25 Nov

Children's Television: Media Contain Ideological and Value Messages

We haven't forgotten about the blog posts for this special series, though we apologize for being a bit behind. October and November seem to have been very busy months. But we are focusing on catching up now. Here is the follow up to our chat a few weeks ago on Key Concept 5. We hope you'll continue the conversation in comments! Sincerely: Ms. Solomon & Ms. Keats

October 24th’s #K12Media chat began with an exploration of some of the messages in popular children’s television. We talked about Dora, and looked at her family (traditional, multi-generational, father plays an important role as well as the mother, extended family is often featured). We noted the fact that she is an “explorer”, that she leads the show. Ms. Keats pointed out that much of children’s television has an educational component (or at least a nod to education). She talked about the research and curricular connections that shows attempt to make when targeting the preschool set.

16 Nov

Key Concept 8: #K12Media

This week marks the end of our special “Key Concept” series of #K12Media chats; this week’s discussion will centre on Concept 8 from the 8 Key Concepts of Media Literacy: All Media Have Unique Aesthetic Forms. Last week we discussed the connection between form and content, examining tensions between photography and storytelling, truth and fiction, audience, producers, and subject.

For a refresher on the concepts: 
http://www.media-awareness.ca/english/teachers/media_literacy/key_concept.cfm

8. Each Medium has a Unique Aesthetic Form

Individuals are drawn to a number of differing media for their enjoyment. Each medium should be understood, studied, and celebrated. Through understanding the aesthetics within each medium, a broader appreciation can be formed that can extend beyond personal opinion.

08 Nov

Key Concept 7: #K12Media

As we continue in our ongoing special series of #K12Media chats; this week’s discussion will centre on Key Concept #7: Form and content are closely related in media. Last week we discussed Key Concept 6: Media have social and political implications. We looked at Twitter and began to think about how social media changes our interactions socially and politically. There will certainly be overlap as this week we will think more deeply about the relationship between form and content.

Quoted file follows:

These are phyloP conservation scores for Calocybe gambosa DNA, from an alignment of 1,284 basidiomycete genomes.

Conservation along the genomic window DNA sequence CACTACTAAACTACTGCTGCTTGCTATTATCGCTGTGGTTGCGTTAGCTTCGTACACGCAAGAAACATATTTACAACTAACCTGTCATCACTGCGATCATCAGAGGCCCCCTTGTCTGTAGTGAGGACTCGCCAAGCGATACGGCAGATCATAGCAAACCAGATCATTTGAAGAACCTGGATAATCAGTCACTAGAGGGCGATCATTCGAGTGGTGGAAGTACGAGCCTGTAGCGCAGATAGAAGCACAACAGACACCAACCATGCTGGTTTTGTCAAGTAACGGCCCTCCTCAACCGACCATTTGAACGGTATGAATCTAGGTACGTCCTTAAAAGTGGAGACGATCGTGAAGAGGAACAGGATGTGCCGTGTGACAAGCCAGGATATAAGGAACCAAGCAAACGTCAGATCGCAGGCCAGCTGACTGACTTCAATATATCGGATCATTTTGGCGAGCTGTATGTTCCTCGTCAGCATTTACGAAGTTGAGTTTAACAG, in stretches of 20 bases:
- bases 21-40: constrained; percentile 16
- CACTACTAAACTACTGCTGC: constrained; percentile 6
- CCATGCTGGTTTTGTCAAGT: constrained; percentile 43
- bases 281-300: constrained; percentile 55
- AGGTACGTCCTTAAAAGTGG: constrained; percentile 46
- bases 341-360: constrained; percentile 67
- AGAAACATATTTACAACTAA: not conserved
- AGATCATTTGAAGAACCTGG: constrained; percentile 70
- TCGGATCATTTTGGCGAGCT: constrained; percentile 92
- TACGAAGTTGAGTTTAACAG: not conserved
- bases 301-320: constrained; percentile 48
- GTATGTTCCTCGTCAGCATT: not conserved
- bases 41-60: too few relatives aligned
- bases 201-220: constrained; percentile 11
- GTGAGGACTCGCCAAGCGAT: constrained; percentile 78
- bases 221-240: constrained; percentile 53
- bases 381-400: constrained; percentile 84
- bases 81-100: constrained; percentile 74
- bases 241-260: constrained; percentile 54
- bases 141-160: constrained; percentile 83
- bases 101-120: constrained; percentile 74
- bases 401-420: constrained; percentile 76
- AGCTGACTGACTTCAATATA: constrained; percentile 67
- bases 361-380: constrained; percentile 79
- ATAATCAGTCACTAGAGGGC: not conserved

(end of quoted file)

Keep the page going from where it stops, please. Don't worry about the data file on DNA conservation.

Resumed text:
For a refresher on the concepts:

http://www.media-awareness.ca/english/teachers/media_literacy/key_concept.cfm

7: Form and content are closely related in media.

Each medium contains its own codes and conventions, and will create a representation of reality that reflects the language specific to the medium. What are some of the tensions we can explore between form and content? How do they interact? How does form limit or extend content or vice versa?

31 Oct

Media Literacy Week!

Media Literacy Week - November 1-5, 2010 It's almost November and this year's Media Literacy Week is fast approaching. There are events planned across Canada (you can see a list here), but the one I'm most excited about is going to take place on November 10 at the NFB, Toronto with the Association for Media Literacy  (details below). I hope that you will join us for a wonderful evening of fantastic films and interactive, hands-on learning!

Media Literacy Education and NFB Innovations

Toronto’s Mediatheque has provided teachers with great teaching opportunities for years, and now the NFB is raising the bar!

As part of Media Literacy Week, join the Association for Media Literacy and the National Film Board’s outreach staff for a Wine and appetizer reception. 

26 Oct

Key Concept 6: #K12Media

As we continue in our special series of #K12Media chats; this week’s discussion will centre on Concept 6 from the 8 Key Concepts of Media Literacy: Media have social and political implications. Last week we discussed Key Concept 5: Media have ideological and value messages. We looked at kids’ TV and began to think about some of the messages and ideologies targeted at this age group through popular children’s television programs.

For a refresher on the concepts:

http://www.media-awareness.ca/english/teachers/media_literacy/key_concept.cfm

6: Media Have Social and Political Implications

Media have many spheres of influence—political and social change can stem from shifts that occur within and because of media. The sensory input from visual and aural media, for example, can influence people’s impressions of leaders, world events, and catastrophes. New media  has just as much of an impact, connecting people in ways not possible before their advent; shifting how people socialize and form connections.